The disciples were so excited. Jesus was alive after all, The one who was crucified and buried had conquered death and was with them. The first person they tell is Thomas. Thomas, the disciple who was missing. The friend that was missing. In this excitement Thomas responds to the news that Jesus is alive with “unless I touch and see the holes in his hand and his side I will not believe.” Why couldn’t he just believe? We all know someone like Thomas. The person who questions what people say and is a skeptic. The person who doesn’t quite know what to do with all this religious stuff. They are all around us. It is the homeless person who walks by the church but doesn’t enter, It is the friend that doesn’t understand the whole church thing, it maybe, even yourself. Despite Thomas’ doubts, his unbelief and his conditions for belief, the disciples welcome him among them. That next week, they are in the upper room and Jesus enters again. Jesus again says “Peace be with you” Before Thomas can ask anything. Jesus offers for Thomas to touch and see. Jesus is the only one who can offer Thomas what he needs. The other disciples can’t. Thomas sees Jesus and believes saying “My Lord, My God.” The one who doubted believes when he encounters the risen Christ. In the midst of doubt and unbelief, Jesus comes and offers Thomas the Gift of Faith. In midst of questions, Jesus offers answers. In Thomas’ unbelief, Jesus offers him what he needs so that he can be a witness with those other disciples. When I first talked to my mother about her cancer, I couldn’t help but have some doubts. I couldn’t help but wonder what might happen. Faith could only get you so far I thought. But her perseverance proved otherwise. My mother’s faith was a gift in the midst of my own doubts and fears. It got me through doubt as my mother went through treatment. It drew me closer to God and to my mother. Through her witness, I became a witness to the risen Christ.

The gift of faith Jesus offers is meant to be shared. It was through my Mother’s witness I saw Christ. Christ sends us to welcome the Thomases in our lives, to the bring them to witness the risen Jesus. Christ asks us to include those around us. Those Thomases in our lives. Christ encourages us to live beyond our fears and doubts to include others, those right outside our comfort zones, so they might witness and believe in Christ. We can include them in a hope that Jesus will show up. We can give them a place to ask questions and to share our experience of Christ with one another so that all may believe and have new Life in Christ. We can’t make Christ appear like a magic trick, but we can believe Christ will show up. We can come to together in this place to share Christ’s promises, to remember his Life, Death and Resurrection in our own lives through Baptism, to share his presence at the table in bread and wine and through worship. Christ is here among us. Let us open our doors and our hearts like the stone is rolled away from the tomb so that those who want to see the risen lord may see him.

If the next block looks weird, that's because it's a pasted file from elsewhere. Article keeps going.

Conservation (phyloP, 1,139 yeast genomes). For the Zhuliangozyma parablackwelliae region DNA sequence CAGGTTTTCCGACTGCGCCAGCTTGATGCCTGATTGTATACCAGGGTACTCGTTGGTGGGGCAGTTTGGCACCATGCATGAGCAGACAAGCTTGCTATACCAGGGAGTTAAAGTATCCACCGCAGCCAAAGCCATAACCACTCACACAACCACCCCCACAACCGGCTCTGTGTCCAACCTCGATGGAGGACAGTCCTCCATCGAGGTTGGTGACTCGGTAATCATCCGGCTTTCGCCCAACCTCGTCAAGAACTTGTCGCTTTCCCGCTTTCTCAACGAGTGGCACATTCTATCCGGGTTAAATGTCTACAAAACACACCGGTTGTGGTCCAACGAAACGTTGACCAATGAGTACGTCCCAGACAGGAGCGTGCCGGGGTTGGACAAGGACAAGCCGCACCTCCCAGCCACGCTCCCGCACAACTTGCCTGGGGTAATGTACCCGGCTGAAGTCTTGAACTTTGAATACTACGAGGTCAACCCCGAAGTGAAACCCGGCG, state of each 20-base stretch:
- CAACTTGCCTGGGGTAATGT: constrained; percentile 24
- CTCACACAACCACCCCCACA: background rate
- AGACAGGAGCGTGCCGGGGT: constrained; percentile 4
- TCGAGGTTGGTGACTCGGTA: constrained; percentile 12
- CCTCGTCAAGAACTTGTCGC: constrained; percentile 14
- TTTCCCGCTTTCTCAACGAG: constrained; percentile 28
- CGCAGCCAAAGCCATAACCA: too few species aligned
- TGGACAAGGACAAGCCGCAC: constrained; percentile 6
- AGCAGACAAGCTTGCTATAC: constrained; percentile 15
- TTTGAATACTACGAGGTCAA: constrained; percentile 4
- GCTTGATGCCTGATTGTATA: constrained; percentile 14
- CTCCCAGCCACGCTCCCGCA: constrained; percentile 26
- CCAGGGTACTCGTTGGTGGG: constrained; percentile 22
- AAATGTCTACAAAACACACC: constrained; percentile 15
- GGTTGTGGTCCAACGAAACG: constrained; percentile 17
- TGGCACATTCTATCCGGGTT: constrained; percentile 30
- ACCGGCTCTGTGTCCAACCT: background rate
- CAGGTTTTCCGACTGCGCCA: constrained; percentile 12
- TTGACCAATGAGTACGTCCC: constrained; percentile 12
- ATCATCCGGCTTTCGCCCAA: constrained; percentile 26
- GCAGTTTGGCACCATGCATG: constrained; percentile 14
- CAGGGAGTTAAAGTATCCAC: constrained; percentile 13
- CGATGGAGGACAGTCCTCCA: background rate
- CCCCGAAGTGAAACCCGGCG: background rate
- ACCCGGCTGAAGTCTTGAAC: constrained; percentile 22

Sermon the Temptation of Jesus

Sermon the Temptation of Jesus

Temptation-of-Christ

Here is my first sermon for my preaching class. It was well received. Feedback would be nice.

Gospel Text: Matthew 3:16-4:11

Sermon:
It is the first day of class. We have heard various rumors or information about what the class is like and especially what the professor is like. Is the professor mean, scary or nice? How do they teach? What are their expectations? However, you do not really know until you actually meet the professor. As you begin to dialogue with the professor you get a better idea of who they are and their expectations for you.

The beginning of the Gospel of Matthew is like that first day of class, full of expectation. We hear the story of Jesus’ birth and his genealogy. There are a lot of expectations about who Jesus is. Has he come as a king or a conqueror? No one really knows for sure. But there are expectations.